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Pandemic devastation sees 2 in 5 freelancers lose 40% of income

More than 2 in 5 freelancers have lost over 40 per cent of their income since the Coronavirus pandemic began

Exclusive research by self-employment trade body, IPSE, has found that Covid could have a long-term “devastating” impact on the UK’s £300billion freelance sector.

It revealed that overall, more than two-thirds of freelancers have been negatively affected by the pandemic, with the average drop in turnover totalling 60 per cent.

Almost 1 in 10 (9%) saw a significant drop in turnover of over 90 per cent and 2 in 5 (42%) have lost more than 40 per cent of their income.

According to the study, the financial damage the pandemic has caused varied depending on gender, age and business structure. 

Limited company directors experience significantly greater damage

Nearly two-thirds (62%) of sole traders saw their turnover fall compared to 55 per cent of limited company directors.

However, the research highlighted that for limited company directors who did experience a fall in income, the damage was significantly greater. More than half (56%) saw their turnover decrease by over 40 per cent, compared to 46 per cent of sole traders.

Almost two-thirds (62%) of freelancers aged 35 and above saw their turnover fall in comparison to those under 35 – half saw a decrease.

Meanwhile, 43 per cent of self-employed men said their turnover dropped significantly compared to 36 per cent of women.

Gaps in government support also a factor

IPSE’s research also stated that the gaps in government Covid support were also a factor in the financial damage suffered by freelancers. 

It claimed that although the Self-Employment Income Support Scheme (SEISS) offered support to 3.4 million people, the 1.6 million excluded led most (52%) freelancers to say they did not feel supported by the government. This figure jumped to 67 per cent among limited company directors who are excluded from SEISS.

The financial impact of the pandemic, the study revealed, has led to a quarter of freelancers considering leaving self-employment, while eight per cent reported actively seeking an alternative way of working. 

A further 1 in 5 (17%) said they would leave self-employment if a permanent job opportunity came up, with nearly half (43%) of these saying they believed they could earn more as an employee.

Another 2 in 5 (40%) said they wanted the security of employment and a third (35%) would like access to benefits such as sick pay.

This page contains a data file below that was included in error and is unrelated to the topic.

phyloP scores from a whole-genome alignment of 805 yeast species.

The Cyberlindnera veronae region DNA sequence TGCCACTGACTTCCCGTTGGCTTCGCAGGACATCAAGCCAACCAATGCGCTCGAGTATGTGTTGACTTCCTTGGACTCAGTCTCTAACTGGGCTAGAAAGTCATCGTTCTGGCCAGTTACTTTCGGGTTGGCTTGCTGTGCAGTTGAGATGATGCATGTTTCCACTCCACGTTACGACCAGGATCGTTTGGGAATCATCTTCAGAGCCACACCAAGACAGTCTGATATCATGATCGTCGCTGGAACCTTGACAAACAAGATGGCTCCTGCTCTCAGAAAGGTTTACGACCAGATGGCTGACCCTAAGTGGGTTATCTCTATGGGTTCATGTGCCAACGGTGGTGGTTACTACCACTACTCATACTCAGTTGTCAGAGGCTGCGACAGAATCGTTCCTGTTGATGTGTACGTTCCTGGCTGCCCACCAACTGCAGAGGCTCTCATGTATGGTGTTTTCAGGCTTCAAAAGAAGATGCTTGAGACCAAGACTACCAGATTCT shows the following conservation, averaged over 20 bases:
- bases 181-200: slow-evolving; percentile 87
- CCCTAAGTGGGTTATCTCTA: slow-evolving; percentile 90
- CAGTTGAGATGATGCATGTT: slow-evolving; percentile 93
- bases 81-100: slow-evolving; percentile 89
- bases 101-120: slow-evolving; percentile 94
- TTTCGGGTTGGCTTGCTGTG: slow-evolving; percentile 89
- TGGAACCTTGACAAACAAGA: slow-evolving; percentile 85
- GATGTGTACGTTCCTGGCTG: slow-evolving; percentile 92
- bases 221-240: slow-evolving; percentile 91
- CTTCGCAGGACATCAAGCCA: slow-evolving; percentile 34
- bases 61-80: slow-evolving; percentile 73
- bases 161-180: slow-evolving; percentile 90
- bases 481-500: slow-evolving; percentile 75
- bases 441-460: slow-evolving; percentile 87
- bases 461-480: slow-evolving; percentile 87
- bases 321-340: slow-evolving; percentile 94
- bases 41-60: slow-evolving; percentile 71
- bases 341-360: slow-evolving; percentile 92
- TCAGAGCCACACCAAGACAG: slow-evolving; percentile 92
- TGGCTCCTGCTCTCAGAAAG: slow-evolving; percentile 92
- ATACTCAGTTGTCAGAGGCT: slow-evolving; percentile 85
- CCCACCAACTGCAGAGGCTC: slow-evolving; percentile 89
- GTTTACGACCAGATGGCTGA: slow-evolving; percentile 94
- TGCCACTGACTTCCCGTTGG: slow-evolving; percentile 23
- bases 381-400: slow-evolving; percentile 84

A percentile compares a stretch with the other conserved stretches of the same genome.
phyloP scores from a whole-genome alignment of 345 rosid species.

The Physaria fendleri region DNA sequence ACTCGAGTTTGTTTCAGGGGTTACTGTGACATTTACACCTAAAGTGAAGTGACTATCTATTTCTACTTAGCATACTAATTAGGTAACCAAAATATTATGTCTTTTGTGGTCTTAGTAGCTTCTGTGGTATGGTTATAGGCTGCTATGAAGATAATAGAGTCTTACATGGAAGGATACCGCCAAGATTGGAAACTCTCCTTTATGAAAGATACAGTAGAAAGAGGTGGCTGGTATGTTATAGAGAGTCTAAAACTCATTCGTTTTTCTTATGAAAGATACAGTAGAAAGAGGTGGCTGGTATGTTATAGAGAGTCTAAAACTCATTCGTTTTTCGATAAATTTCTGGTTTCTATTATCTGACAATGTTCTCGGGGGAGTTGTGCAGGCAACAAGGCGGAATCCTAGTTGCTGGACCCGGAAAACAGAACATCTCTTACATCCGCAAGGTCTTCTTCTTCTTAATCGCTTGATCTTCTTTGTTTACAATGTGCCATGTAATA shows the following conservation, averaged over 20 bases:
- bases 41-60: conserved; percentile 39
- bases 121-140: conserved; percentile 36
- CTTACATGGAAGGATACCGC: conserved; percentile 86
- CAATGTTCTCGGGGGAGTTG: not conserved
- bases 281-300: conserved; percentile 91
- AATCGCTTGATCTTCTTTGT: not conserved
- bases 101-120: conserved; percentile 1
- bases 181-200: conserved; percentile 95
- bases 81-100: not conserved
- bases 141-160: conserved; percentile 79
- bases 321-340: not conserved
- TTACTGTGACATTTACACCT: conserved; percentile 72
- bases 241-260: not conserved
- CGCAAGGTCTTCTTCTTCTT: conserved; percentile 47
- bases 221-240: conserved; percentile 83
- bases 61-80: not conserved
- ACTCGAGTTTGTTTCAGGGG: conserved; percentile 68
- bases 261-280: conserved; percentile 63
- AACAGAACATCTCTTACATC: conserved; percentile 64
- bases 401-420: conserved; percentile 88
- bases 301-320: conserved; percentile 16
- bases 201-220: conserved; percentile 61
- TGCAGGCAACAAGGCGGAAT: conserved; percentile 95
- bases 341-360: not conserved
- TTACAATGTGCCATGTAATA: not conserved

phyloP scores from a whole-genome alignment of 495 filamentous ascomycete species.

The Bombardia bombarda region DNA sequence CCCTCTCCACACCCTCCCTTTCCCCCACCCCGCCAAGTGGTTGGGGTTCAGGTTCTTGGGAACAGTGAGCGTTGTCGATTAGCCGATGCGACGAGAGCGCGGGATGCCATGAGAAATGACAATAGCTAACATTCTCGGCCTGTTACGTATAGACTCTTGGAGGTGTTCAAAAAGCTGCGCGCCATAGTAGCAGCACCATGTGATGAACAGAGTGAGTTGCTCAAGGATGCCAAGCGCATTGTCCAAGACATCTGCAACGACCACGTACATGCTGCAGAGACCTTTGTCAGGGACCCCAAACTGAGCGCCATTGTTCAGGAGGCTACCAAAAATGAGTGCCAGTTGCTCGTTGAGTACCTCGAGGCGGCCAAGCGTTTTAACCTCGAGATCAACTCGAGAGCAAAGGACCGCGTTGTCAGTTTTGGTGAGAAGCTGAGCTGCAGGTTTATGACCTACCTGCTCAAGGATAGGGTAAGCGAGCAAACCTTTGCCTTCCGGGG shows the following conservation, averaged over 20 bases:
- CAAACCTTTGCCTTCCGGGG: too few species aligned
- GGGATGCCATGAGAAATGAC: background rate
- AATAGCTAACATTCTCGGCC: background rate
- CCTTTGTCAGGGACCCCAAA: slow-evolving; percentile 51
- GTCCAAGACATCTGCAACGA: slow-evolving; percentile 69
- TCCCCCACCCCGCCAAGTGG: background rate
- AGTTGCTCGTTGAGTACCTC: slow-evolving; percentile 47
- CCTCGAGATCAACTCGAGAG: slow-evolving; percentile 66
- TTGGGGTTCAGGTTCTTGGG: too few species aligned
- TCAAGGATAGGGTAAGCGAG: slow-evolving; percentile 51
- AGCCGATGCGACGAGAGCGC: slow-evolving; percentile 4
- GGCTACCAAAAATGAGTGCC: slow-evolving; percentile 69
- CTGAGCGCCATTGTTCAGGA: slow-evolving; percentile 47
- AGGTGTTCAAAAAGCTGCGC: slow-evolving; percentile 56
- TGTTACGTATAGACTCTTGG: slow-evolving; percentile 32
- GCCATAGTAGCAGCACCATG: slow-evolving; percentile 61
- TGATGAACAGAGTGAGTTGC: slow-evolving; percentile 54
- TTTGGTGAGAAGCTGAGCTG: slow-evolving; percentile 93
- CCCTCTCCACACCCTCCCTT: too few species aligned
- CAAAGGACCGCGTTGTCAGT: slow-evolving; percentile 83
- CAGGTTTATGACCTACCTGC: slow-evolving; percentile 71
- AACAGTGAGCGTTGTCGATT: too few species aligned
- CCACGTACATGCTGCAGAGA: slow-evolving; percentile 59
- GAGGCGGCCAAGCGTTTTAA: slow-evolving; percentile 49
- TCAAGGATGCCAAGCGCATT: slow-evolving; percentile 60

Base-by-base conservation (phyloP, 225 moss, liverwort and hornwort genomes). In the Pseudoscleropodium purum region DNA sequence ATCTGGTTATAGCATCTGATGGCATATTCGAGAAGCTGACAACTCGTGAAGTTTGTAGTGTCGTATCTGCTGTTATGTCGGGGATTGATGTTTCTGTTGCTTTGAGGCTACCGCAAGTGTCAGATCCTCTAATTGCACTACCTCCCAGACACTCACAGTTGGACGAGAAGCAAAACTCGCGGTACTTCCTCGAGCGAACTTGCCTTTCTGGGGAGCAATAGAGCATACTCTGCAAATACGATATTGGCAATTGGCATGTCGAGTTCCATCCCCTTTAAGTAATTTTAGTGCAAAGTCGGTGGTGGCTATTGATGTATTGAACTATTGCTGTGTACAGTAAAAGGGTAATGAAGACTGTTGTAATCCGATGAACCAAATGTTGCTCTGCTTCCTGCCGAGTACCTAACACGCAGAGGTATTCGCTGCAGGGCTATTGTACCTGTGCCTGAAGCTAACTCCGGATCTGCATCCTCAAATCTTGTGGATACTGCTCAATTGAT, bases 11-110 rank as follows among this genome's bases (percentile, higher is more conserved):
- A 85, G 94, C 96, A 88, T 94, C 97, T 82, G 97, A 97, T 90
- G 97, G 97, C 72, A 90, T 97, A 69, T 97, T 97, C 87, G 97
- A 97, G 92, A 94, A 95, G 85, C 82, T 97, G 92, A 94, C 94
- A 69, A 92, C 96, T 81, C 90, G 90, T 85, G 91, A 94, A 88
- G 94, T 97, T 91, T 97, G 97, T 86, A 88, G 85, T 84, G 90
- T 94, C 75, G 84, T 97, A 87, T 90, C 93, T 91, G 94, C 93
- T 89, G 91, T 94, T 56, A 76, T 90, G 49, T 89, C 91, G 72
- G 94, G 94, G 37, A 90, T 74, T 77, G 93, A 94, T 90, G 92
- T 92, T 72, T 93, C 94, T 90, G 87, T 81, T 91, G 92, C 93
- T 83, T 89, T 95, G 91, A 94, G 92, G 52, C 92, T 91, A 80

Freelancers feel ‘persecuted by government’

Andy Chamberlain, Director of Policy at IPSE, said: “This research shows the true, long-term financial impact of the pandemic on the self-employed sector, which contributed over £300billion a year to the economy before the pandemic.

“The damage of the pandemic was refracted through the government support on offer – or rather, the lack of support for a significant proportion of the sector. This is reflected now in the many freelancers who simply do not feel the government supports them or their way of working: particularly limited company directors.

“Limited company directors feel persecuted by the government right now not only because they were completely excluded from the SEISS grants, but also because of the changes to IR35 taxation.”

By Contractor Weekly

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5 thoughts on “Pandemic devastation sees 2 in 5 freelancers lose 40% of income”

  1. Gary Andrews

    “Limited company directors feel persecuted by the government” – I don’t think there’s any doubt about the level of persecution. It’s not a feeling.

    . Loan charge
    . IR35
    . No Covid support
    . Malicious prosecutions
    . Outsourcing goldrush
    . Offshoring tax exonerations

  2. K

    I was and still am massively impacted. No support from the government. IR35 started at the worst possible time. I have no choice but to find permanent work after 12 years of freelancing.

  3. Sleeping Agent

    I only have one remaining contractor left one the books and he’s semi-retired, occasionally taking on emergency maintenance jobs.
    All others have shut up shop and either retired or taken lower paid jobs. The work has been given to the government’s favourite outsourcers or simply left unstaffed, primed for collapse just like haulage.

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